"Manifest destiny iz the science ov going tew the devil, or enny other place before ya git there. I may be rong in this centiment, but that is the way it strikes me, and i sin so put together that when enny thing strikes me i immejiately strike back. Manifest destiny mite perhaps be blocked out agin as the condishnn that man and things find themselfs in with a ring in their noses and sumboddy hold ov the ring. I may be rong agin, but if i am, awl i hay got tow sa iz, i don't kno it, and what a man don't kno ain't no damage tow enny boddy else. The tru way that manifess destiny had better be sot down iz, the exact distance that a frog ken jump down hill with a striped snake after him ; I don't kno but i may be wrong oast more, but if the frog don't git ketched the destiny iz jist what he iz a looking for."

In the following sentence this shrewd, acute, sceptical, business ob- server of city life and the ways of the world comes out with a contemptuous snarl, that is not spoilt by the idiotic device of spelling like a village clown :—

" 'Josh Billings knows that there are some dogs' tails which can't be got to curl no ways, and some which will, and you can't stop 'em. He says, that if you bathe a curly-tailed dog's tail in oil and bind it in splints, you cannot get the crook out of it ; and Josh, who says a sight of good things, says that a man's way of thinking is the crook in the dog's tail, and can't be got out, and that every one should be allowed to wag his own peculiarity in peace."

• 1,sh Billin5s. Iris rook of Sayings. With lutrodualou by E. P. Hineratou. Loudon: Jobs Camden Hotteu.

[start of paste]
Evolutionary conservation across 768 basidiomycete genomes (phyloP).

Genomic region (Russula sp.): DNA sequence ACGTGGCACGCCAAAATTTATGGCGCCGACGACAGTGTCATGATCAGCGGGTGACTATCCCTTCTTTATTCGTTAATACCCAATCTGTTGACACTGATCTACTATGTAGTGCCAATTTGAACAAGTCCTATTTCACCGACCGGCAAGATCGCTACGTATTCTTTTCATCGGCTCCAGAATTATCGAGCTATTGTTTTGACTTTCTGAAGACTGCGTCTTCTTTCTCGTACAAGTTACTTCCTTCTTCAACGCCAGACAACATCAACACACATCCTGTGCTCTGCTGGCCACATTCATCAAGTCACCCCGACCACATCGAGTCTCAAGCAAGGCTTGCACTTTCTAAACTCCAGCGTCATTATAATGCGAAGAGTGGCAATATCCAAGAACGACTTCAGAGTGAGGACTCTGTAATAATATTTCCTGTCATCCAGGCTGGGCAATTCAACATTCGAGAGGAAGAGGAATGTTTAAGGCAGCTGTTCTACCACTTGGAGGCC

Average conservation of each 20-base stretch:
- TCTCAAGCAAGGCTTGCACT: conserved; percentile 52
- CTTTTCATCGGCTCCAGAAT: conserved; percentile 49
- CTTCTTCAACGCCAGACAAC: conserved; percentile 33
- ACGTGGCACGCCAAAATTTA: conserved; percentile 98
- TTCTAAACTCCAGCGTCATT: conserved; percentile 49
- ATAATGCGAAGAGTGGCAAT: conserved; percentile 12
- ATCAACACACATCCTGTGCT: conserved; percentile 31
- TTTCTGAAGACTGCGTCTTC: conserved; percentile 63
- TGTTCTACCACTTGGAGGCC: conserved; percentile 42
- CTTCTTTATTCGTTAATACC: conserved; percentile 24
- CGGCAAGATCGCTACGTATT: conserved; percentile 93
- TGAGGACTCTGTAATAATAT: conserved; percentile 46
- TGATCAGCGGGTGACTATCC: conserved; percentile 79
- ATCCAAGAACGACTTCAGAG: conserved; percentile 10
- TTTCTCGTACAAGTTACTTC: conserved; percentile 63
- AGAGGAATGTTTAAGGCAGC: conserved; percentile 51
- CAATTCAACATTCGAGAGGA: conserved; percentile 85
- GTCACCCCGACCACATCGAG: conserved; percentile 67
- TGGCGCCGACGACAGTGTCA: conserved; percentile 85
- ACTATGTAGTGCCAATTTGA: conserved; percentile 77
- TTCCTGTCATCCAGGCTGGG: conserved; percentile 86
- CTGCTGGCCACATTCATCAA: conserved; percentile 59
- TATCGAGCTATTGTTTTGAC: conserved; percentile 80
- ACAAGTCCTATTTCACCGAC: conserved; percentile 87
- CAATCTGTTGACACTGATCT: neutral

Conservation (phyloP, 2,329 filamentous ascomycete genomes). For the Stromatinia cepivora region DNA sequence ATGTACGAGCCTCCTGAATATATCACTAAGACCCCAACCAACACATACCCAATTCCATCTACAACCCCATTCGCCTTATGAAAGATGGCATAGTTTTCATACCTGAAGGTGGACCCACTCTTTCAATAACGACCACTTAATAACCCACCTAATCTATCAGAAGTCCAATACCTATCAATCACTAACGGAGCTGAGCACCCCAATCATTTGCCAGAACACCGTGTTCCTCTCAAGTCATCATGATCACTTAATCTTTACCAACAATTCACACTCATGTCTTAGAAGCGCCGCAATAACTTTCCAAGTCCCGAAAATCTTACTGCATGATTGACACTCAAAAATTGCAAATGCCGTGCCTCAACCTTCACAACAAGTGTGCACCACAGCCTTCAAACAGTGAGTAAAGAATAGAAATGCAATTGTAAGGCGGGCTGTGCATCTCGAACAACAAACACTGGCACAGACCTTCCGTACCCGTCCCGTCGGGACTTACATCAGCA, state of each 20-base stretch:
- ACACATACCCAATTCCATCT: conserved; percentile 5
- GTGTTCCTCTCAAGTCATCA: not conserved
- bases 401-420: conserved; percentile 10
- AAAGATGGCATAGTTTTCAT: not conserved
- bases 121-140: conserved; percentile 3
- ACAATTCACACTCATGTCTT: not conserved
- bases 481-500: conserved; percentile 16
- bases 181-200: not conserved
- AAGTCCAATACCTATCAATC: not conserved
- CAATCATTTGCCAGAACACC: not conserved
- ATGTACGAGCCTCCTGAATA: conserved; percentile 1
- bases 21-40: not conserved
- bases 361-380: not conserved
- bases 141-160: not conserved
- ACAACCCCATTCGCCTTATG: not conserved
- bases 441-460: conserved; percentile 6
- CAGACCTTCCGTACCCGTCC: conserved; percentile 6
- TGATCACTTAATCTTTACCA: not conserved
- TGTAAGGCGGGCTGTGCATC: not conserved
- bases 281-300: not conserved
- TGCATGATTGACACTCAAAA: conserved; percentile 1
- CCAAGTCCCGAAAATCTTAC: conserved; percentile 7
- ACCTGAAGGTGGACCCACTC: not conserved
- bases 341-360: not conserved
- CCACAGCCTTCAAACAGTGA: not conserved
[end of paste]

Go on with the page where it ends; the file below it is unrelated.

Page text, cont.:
Mr. Shaw is really a cynic, and a very acute one. What can be better than the following (whiclfwe have denuded of its etymological disguise)?--."I am prepared to say to seven rich men out of every ten,—make the most of your money, for it makes the most of you." This is more common-place, but equally true:—" When a fellow gets to going down hill, it does seem as though everything was gretised for the occasion." "Moral suasion consists in asking a man to do what he ought to do without asking, and then begging his pardon if he refuses to do it," "I have finally come to the con- clusion that a good reliable set of bowels is worth more to a man than any quantity of brains." "I never could sea any use in making wooden gods, male or female." The last is a scoff at all mythology, no less than at mere idolatry,—a comprehensive sar- casm, in fact, on the tendency of men to invent quite superfluous details in order to piece out untrue general conceptions. All these are keen scoffing sayings, and Josh Billings, as he chooses to call himself, abounds in them. But, then, why does he intersperse them with such trash as this—" It always seemed to me that a left-handed fiddler must play the tune backwards ; " or this,- -" Musick bath charms tu soothe a savage ; this may be so, but i wed rather tri a revolver on him fast ; " or this wretched I have known folks whose calibre was very small, but whose bore was very big." It is evident that Mr. Shaw has been demoralized by his fool's cap and bells. Half his sayings are made to keep tuue with the bells, and only those which are out of tune with them are really worth attention. Nevertheless Josh Billings' book is at least half full of. a certain grim, shrewd, caustic commentary on life that is well worth reading. As to the other half, let us hope that it may be left out, and the spelling set straight, in a future edition.